You’re Self-Harming When You’re Procrastinating According To Counselors

I have been friends with the same group of people for almost half of my life. I met them in middle school, and we decided to go to the same high school. But even if we did not see much of each other during our college years, we made sure to remain in touch by phone and get together on any holiday.


One thing you should know about my friends is that they love going on trips. For example, three months before the summer break, my phone would start buzzing because one of them tried to make us choose whether to go up in the mountains, swim in the lake, or drive across the country with no specific destination in mind. Even when we all had our careers, they continue to do the same thing, so it did not feel like I left my childhood for good.

I want to say that my friends keep doing it as a force of habit. There are nine of us, and our schedules need to be in sync. Most of us are willing to drop whatever we are doing to go on whatever trip they have in motion. I personally only need to give my counseling partner a week’s notice before I go somewhere. However, my friends feel the need to schedule our trips ahead because we have one gal pal who tends to back out of social gatherings at the last minute: Jenna, the only married woman in the group.

I mean the literal “last minute” here, guys. Just a few days ago, for instance, we were supposed to meet Jenna at a coffee shop. We had been so busy in the last few months, so we had not been able to catch up until now. As always, this meeting was set a couple of weeks before the actual day to ensure that she could make time for it. We also reminded her about it almost every day so that she would not forget it. However, my friends and I waited at the coffee shop for two hours, waiting for Jenna on the D-day. Then, when we finally got ahold of her, she was like, “Oh, I’m sorry. There was a sudden visitor at the house. Let’s meet next time.”


Of course, our eyes rolled after hearing that, but we just went on with our day and went to a KTV bar afterward. But then, when one of my friends was about to post our pictures on Instagram, she saw an update from Jenna’s account. It was a picture of her on a beach with the caption “perfect getaway.”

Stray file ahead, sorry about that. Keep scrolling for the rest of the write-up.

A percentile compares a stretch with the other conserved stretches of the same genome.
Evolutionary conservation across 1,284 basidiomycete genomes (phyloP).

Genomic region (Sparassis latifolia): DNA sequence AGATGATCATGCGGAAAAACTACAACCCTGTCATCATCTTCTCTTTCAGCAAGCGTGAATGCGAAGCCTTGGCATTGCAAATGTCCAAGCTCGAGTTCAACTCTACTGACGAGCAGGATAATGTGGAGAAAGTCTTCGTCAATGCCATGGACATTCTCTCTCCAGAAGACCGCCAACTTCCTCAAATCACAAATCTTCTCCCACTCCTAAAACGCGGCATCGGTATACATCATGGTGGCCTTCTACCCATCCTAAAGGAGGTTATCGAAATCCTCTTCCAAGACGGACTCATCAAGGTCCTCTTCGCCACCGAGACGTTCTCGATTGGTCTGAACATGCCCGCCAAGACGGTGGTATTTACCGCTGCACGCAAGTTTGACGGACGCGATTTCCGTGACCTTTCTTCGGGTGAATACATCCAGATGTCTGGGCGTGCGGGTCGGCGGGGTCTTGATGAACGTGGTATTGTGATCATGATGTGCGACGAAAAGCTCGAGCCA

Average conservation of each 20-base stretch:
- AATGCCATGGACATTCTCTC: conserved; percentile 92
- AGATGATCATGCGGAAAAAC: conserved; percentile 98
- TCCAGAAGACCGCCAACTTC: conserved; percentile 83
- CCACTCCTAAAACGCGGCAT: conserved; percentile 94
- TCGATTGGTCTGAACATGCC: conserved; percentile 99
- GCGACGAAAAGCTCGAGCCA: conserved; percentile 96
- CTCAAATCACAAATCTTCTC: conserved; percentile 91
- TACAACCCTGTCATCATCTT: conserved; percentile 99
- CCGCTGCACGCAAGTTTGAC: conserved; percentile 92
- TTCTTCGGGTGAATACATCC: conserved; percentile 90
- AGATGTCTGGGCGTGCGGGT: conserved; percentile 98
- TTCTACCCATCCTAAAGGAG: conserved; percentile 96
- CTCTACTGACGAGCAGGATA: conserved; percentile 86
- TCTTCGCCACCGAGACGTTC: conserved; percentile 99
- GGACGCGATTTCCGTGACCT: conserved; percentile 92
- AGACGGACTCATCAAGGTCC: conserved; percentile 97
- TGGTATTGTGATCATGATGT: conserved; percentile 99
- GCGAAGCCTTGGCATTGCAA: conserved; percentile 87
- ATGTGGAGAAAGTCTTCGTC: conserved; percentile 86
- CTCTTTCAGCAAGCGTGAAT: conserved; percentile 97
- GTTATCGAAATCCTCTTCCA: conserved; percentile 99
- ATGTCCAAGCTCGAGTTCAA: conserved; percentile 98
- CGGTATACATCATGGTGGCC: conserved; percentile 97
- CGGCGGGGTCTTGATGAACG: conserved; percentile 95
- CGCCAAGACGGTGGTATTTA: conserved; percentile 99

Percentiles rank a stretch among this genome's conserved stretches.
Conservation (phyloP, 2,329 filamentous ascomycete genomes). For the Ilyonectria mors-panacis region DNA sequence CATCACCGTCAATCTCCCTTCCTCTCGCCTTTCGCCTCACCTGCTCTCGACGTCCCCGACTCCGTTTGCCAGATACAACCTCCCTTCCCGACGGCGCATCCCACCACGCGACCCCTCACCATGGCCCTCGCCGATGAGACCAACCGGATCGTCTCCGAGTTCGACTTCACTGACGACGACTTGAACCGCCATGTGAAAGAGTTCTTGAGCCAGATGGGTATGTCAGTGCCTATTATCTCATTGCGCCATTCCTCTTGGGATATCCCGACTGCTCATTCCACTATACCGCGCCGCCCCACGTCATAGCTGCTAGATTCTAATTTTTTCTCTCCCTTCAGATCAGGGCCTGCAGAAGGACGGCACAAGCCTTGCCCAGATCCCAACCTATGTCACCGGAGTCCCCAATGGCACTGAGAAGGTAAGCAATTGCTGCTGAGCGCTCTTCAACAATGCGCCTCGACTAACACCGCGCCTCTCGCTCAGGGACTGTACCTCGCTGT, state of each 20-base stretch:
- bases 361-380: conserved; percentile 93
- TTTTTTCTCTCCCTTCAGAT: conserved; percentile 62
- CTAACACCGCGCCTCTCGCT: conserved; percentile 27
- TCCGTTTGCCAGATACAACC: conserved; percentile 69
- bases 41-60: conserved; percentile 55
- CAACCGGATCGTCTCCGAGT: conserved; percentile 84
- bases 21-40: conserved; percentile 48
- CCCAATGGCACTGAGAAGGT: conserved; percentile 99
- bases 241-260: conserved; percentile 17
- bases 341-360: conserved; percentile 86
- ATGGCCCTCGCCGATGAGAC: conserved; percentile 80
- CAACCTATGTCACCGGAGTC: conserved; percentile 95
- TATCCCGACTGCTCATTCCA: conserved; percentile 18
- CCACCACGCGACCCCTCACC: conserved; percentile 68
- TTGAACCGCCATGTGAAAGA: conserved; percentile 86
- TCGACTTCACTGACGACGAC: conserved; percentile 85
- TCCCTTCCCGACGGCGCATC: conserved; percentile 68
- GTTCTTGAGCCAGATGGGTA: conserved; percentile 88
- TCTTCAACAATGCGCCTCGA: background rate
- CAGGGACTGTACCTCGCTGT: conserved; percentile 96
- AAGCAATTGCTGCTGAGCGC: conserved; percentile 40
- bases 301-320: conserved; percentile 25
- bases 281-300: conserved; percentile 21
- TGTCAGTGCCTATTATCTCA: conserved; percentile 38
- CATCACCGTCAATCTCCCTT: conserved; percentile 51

Everyone went quiet for two minutes until someone said, “So, are we nothing to Jenna now? Couldn’t she have invited us to go with her?”

 Despite my annoyance, I decided to look at Jenna’s behavior from a counselor’s standpoint. “It can be neglect, but I feel like it leans toward more procrastination. Jenna has been doing this ever since she got married and stopped working. She may have thought that she would see us another time anyway since we were a constant in her life,” I tried to explain.


“That does not sound good,” another friend quipped.

“No, it doesn’t. However, who do you think procrastination hurts more, her or us?” I asked.


“Nah. Jenna is only hurting herself by continuing to put things off. She knows her promise to meet us today; she also knows that bailing out on us would be upsetting. Yet, she still did it and even lied about it,” I uttered.

“Why do you think our friend keeps doing that?” one friend asked.

“Hmm, procrastinating typically means that someone is harboring negative emotions mostly towards themselves. They cannot deal with those emotions, so procrastinators end up setting aside activities that may push them to confront how they feel.”

“So, in Jenna’s case, does she probably feel bad about being the only person without a career among us?”


I thought about it carefully. “It’s possible, but then again, it’s challenging to know without giving Jenna a psychological assessment. The only thing we’re all sure of is that she is always procrastinating, and that’s self-harming.”

What Happened Next?

My friends did not let that conversation go. They booked a group counseling session with me the next day and dragged Jenna to my office. Then, when our friends started airing out their grievances, I saw how Jenna’s expression changed from confusion to denial to anger to defeat in less than an hour. She knows she’s a procrastinator, but she never admitted it – not even to herself – until now.

I could understand how Jenna must have felt at that moment. It could be overwhelming to know that your worst fears about yourself were true. For your closest friends to reflect on that, it might be worse. But the good thing was that our friends decided to accompany Jenna to all her counseling sessions, which was all right with her.

Though there’s honestly no cure for procrastination, it’s ideal to immediately know about it and curb its causes.